Careful and judicious pruning creates room to grow,
and will deliver fuller, healthier fruits more quickly
One of the joys of gardening is that patience is usually rewarded.
Plants increase in size and impact as time passes and fruit trees are no exception.
Understandably, however, an oft repeated question runs along the lines of "how do I get more fruit, more quickly?"
There are a number of golden rules in gardening but the most important of them all is summed up in "as ye sow so shall ye reap."
In general, you only plant something once. And well planted stock invariably grows better than badly planted stock. So here are some pointers:
- Choose the site wisely
Remember that positions that face east risk early morning sun damaging buds that have frozen overnight before they have time to defrost. Shady north-facing sites will see both tree and fruit growing more slowly, and a side effect of less sun will be less sugar in the fruit – so choose cooking varieties for north facing locations. South-facing will give you more sun and more sugar – great for eating varieties. Sites that are exposed to wind, driving rain and frost will inevitably suffer damaged and dropped fruit. Exposed locations make it difficult for pollinating insects to do a good job too. A cosy, sheltered site will encourage faster and sweeter ripe fruits, and improved growth rates overall.
- Prepare the ground thoroughly
Dig planting holes that are comfortably large enough to accommodate a fruit tree's roots without them being cramped. Remove weeds, other tree roots, stones and other rubbish. Improve the soil (remember a fruit tree can crop well for between 50 and 100 years). Use well rotted compost or horse manure either of which also improve the structure of the soil helping it hold moisture in dry weather and drain better in wet. Do this in preference to using chemical fertilisers which tend to have a short life (the exception is bonemeal which is very long lasting indeed). Mix the organic matter in well with the soil from the planting hole and make sure all lumps and clods are broken down to a decent tilth.
- Use Rootgrow to speed root development and establishment
- Stake the tree well so that its roots get a chance to establish and search out nutrients, rather than fighting to stay upright
- And golden rule number two; water the tree well if the weather is at all dry from March to August in the year of planting. And always keep the ground around the tree weed-free to reduce competition for moisture and food.
All the above will help ensure that your fruit tree both establishes quickly, and grows away strongly.
Pruning: Always thin your fruitlets for better crops
Once your tree is established it will first need to be pruned to form a basic, fruit bearing branch structure. Then all that is needed is water, remedial pruning when something goes wrong and the practice of basic hygiene to prevent the spread of disease and pests.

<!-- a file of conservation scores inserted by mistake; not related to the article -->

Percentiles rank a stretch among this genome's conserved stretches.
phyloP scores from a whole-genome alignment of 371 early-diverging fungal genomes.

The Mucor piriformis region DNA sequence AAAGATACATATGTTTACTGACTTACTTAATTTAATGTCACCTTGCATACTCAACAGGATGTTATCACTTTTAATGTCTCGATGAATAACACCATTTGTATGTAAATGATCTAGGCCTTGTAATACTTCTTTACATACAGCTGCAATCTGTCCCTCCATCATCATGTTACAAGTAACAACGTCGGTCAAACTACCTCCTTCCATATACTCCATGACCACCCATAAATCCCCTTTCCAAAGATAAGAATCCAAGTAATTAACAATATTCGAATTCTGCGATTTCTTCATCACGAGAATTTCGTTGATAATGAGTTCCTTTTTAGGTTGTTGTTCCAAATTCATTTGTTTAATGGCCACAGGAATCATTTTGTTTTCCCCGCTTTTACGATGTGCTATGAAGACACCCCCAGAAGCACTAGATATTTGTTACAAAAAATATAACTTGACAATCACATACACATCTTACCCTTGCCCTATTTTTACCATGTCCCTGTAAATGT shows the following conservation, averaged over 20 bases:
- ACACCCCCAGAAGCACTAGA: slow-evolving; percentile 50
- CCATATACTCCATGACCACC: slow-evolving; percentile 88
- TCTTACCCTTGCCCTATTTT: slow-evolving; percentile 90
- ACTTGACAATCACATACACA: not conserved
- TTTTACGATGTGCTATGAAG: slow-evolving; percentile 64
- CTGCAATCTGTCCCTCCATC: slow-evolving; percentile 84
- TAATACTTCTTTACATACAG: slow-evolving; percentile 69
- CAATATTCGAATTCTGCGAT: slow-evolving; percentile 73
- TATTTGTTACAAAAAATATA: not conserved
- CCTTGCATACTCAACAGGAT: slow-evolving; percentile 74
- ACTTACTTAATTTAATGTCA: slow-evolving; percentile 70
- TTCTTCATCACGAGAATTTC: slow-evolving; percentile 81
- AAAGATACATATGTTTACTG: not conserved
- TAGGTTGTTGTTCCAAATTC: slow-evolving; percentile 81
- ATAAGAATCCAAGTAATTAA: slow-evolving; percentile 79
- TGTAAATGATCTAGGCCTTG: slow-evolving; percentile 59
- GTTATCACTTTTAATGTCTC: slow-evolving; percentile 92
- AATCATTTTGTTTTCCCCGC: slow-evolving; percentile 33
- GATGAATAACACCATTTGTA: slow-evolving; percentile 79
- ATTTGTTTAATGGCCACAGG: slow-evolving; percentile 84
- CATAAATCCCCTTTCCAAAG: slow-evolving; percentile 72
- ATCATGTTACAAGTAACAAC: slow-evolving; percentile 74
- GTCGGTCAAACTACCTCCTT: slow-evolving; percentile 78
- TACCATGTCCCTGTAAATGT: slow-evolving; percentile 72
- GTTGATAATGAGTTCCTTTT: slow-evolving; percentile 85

We have a selection of instructional pruning videos for 1-, 2- and 3-year-old trees:
- Pruning a 1-year old maiden fruit tree
- Pruning a 2-year old fruit tree
- Pruning a 3-year old fruit tree
In the first year of flowering, enjoy the blossom, but then remove all the little (usually green) fruitlets as soon as the petals fall. This promotes root growth, and you will see the benefit in every year that follows. The quality of a fruit crop is also always improved by judicious thinning of the fruit and this is something you should do every year.
Apple trees, for example, tend to form clusters of five to seven fruitlets. Reducing the clusters to one or two will encourage the tree to produce much larger fruit that ripens earlier. The total crop weight is likely to be the same, but you get bigger apples, earlier.
Plum trees are famous for producing so much fruit that their branches break. In early years, remove two out of three or even three out of four plums, leaving the remainder well-spaced along the branch. Fruit quality is improved and fungal diseases that rot the plums are much less likely to spread through the tree.
Buy older, larger trees for a shortcut to harvesting
If you want to wait less time before harvesting fruit from your garden, bear in mind that fruit trees are sold in a range of sizes. One-year-old trees are called maidens, and are the basic building block from which all other fruit tree shapes are built, including bushes, cordons, half standards, fans, espaliers, stepovers and so on. This is achieved through very specific formative pruning in the early years... but it means that you'll probably be two or three years from a decent harvest.
Beyond a maiden, the shapes you'll find at Ashridge Nurseries are bushes, cordons and half standards. All of these are a full year, or more, older than maidens, and have been pruned specifically to those shapes. Buying these saves you an equivalent amount of time, bringing that harvest a couple of years closer! Read more about fruit tree shapes here
The shape of the tree also affects crop size. Cordon fruit trees have relatively small crops, but their compact elongated shape means they can be planted between 60-90 cms apart. These are ideal for confined spaces or where a lot of variety is wanted, and are best grown supported against a fence or wall.
Bushes are larger and freestanding, spreading to between 2 and 3 metres across, and carry more fruit than cordons. They are ideal for medium sized gardens, or for fruit such as cherries and plums which need to be netted against birds. Half standards carry the heaviest crops, reaching 3.5 metres in diameter and so need the most space.
So, in summary, select the shape of tree best suited to your carefully chosen planting site, prepare the ground well and take extra care with watering in the year of planting. And if you want to save a year or two before you get your fruit harvest, buy a ready pruned fruit tree.
Happy planting and pruning!